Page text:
Why should volunteers spend a week or two in Monteverde?
“Costa Rica is a great place. It’s gorgeous, and tens of thousands of tourists visit it each year. But how many actually get to know the realities and struggles of the country? Very few. Participating in a service program gives you the wonderful opportunity to work alongside Costa Rican students and teachers and learn about their education system, the local reality and struggles, and be immersed in a school setting for one or two weeks. It’s real Costa Rica, not just the beach or adventure tourism.
“And you can learn so much about biodiversity, the cloud forest ecosystem, conservation, sustainability – and have fun while doing so. The students are so eager to share their knowledge on plant and animal species, and all kinds of things that your average U.S. American student does not study in the way these students do. Since the technical secondary school where we work focuses on tourism and hospitality, the students become experts in their area. And they love to share that with volunteers.”
When people think of travel in Costa Rica, they may not be thinking of volunteer vacations, but a guide like Maggie is a great reason to do this. She and the fun-loving and dedicated students who are eager to work with you.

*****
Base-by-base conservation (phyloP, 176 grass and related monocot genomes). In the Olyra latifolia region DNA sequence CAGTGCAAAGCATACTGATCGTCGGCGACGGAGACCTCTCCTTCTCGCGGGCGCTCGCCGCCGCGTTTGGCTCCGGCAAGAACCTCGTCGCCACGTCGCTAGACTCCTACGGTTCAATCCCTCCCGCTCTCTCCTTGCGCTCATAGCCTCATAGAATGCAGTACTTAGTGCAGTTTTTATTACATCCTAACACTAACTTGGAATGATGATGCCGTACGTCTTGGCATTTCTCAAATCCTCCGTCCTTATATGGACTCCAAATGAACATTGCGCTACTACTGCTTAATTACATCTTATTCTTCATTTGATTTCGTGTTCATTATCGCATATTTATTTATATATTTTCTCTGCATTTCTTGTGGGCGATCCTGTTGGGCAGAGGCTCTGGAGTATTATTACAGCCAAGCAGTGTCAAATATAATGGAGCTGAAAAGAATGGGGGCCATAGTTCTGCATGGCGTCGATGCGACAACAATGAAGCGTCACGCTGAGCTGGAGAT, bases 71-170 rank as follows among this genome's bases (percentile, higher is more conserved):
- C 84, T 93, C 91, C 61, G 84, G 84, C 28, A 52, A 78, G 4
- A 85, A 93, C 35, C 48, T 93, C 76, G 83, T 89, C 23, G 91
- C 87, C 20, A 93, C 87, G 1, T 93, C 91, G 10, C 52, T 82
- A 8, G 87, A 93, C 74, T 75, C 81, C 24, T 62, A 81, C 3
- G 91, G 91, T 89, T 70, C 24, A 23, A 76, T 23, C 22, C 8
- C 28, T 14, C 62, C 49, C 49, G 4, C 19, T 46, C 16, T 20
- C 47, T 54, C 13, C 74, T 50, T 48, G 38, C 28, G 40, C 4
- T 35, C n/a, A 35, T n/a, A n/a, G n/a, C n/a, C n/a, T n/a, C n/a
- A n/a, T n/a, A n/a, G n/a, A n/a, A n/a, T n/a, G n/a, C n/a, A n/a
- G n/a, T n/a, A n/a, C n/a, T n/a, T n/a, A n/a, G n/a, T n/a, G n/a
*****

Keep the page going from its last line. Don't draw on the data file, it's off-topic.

Why do you recommend a Global Volunteers service program in Costa Rica?
“The best part of travel in Costa Rica this way is all-inclusive lodging, food, ground transportation, an on-site team leader, and in-country orientation to help you understand the culture and service projects – everything except for airfare and free-time activities. I always give volunteers ideas and tips for planning to see the best of Costa Rica. Everything is included so that volunteers can focus on their service projects. I think the best thing people can do is combine their travel in Costa Rica with unique projects to support communities in need.”
“I think the best thing people can do is combine their travel in Costa Rica with unique projects to support communities in need.”